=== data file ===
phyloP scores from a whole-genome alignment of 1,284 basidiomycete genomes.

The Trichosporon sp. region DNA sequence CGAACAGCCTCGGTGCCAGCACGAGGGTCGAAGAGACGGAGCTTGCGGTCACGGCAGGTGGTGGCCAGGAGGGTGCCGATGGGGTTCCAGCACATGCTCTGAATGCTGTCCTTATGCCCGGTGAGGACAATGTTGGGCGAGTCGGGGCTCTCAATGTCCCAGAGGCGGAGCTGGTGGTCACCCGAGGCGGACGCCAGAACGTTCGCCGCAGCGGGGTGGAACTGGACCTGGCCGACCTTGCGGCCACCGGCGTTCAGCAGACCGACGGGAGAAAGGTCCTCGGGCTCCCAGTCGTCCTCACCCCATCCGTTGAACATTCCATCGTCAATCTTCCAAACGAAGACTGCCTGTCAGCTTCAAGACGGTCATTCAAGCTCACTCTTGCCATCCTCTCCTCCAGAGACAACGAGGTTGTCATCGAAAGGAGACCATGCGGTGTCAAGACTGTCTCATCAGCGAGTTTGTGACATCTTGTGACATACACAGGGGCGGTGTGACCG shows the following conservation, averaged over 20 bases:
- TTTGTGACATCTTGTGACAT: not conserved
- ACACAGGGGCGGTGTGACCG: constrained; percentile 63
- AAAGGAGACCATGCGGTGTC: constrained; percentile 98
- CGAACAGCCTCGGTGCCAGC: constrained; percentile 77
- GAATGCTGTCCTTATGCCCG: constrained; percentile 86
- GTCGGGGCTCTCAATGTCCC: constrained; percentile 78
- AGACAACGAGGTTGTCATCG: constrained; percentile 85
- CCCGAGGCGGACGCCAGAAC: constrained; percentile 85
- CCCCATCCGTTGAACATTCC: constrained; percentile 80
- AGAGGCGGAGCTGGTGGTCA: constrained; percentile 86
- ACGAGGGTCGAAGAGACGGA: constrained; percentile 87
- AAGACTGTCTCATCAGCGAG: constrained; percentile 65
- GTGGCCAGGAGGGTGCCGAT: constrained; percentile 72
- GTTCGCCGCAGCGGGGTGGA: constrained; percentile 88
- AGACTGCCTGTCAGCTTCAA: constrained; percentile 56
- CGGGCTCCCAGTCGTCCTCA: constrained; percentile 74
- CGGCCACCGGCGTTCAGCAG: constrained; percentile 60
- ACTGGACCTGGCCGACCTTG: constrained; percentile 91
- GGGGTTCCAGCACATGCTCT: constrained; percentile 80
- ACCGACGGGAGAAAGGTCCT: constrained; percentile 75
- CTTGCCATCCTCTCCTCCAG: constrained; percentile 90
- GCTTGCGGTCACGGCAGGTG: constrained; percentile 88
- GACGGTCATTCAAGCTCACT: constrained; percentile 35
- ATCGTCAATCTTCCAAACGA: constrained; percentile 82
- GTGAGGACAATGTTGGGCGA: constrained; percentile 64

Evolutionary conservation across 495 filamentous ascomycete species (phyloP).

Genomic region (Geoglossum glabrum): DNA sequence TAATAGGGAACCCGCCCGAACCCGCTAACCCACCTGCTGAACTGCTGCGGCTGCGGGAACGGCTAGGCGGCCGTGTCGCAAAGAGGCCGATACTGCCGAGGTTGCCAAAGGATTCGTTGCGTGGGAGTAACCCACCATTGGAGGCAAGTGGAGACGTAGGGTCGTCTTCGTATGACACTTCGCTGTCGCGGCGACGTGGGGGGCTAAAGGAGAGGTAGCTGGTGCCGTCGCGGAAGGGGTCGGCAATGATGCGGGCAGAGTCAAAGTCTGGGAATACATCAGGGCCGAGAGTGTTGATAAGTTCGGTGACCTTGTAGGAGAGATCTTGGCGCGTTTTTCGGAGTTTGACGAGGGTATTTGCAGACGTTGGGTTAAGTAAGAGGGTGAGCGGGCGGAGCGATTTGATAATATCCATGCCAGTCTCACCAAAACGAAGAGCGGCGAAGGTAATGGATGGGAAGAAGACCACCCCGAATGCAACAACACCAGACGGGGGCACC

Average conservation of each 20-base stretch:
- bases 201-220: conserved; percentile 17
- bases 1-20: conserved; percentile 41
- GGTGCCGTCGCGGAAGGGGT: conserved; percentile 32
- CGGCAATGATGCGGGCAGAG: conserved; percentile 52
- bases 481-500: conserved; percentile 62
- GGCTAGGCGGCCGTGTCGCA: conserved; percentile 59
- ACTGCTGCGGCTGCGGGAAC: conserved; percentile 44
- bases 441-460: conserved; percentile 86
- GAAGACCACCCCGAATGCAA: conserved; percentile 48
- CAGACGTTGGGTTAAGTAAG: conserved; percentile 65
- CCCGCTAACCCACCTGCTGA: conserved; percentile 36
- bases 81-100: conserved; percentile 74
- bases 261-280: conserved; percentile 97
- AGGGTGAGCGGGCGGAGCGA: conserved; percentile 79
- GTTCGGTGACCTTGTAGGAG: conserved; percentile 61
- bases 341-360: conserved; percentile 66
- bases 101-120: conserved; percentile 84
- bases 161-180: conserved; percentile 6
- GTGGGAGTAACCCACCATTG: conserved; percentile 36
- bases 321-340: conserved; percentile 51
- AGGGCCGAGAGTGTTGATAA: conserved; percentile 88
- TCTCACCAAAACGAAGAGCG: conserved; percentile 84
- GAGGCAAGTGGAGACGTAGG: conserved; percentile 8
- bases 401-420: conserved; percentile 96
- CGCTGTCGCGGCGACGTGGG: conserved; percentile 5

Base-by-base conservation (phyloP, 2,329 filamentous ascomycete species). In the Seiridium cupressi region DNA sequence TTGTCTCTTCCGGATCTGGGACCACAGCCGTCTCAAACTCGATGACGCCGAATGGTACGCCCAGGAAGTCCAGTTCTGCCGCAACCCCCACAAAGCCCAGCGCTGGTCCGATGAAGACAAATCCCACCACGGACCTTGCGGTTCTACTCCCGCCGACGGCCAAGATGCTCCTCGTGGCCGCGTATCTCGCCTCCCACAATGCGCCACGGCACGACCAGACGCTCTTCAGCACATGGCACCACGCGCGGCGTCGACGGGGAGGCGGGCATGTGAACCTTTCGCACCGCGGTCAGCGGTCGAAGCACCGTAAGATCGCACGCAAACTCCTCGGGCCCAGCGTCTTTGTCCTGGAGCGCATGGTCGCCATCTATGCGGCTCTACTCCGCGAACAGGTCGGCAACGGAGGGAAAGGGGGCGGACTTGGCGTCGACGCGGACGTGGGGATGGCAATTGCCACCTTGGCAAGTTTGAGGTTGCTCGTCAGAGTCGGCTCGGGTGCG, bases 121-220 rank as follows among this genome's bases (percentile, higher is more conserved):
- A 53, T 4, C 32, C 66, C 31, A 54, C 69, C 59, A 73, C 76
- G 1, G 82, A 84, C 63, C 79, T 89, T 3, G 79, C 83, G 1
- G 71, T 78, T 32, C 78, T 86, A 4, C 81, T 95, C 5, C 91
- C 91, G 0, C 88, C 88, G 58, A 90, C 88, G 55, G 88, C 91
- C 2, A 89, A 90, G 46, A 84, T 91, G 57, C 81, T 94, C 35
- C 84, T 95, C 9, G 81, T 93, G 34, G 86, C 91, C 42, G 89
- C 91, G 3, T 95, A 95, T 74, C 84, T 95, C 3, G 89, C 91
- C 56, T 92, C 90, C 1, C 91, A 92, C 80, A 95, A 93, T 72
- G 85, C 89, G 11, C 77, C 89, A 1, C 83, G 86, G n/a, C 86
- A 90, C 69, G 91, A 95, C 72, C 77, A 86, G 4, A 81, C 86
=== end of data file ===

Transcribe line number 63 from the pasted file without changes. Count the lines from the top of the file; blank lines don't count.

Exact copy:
- C 91, G 3, T 95, A 95, T 74, C 84, T 95, C 3, G 89, C 91